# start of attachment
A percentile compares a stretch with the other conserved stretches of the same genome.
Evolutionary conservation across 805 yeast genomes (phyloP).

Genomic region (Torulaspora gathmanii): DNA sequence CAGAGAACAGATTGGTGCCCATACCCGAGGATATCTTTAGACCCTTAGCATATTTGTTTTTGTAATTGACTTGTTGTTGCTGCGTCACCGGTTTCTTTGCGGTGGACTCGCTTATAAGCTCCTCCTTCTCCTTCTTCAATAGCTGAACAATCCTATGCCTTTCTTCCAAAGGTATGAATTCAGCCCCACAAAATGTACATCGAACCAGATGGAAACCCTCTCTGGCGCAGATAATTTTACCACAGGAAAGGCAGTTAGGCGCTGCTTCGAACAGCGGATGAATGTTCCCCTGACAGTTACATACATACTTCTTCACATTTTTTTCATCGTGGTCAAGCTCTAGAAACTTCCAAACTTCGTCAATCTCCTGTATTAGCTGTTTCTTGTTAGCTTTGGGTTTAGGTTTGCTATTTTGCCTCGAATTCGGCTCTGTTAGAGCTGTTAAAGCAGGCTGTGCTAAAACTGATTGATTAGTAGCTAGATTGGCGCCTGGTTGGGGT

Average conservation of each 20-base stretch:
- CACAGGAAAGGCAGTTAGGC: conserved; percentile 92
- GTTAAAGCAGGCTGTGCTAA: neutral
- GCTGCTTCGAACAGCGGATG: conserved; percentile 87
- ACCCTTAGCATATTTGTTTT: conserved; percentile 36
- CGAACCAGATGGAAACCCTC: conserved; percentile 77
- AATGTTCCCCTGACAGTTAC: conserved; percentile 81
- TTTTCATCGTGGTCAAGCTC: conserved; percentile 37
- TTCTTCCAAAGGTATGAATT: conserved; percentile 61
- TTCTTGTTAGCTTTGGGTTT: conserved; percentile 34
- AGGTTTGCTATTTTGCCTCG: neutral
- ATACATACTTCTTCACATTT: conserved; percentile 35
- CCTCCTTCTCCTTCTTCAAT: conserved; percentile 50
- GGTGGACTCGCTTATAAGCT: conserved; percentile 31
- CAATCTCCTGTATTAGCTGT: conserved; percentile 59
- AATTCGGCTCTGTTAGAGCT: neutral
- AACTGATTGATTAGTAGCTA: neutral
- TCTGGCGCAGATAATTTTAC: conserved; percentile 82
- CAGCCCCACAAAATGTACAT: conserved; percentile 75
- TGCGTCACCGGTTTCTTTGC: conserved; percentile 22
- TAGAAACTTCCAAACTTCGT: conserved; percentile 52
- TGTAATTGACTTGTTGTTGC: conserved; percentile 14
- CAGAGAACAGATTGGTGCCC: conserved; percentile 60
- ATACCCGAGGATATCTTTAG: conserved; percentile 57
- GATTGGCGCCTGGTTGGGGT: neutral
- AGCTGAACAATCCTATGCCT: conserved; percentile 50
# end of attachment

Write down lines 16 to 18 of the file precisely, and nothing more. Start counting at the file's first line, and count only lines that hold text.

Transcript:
- CCTCCTTCTCCTTCTTCAAT: conserved; percentile 50
- GGTGGACTCGCTTATAAGCT: conserved; percentile 31
- CAATCTCCTGTATTAGCTGT: conserved; percentile 59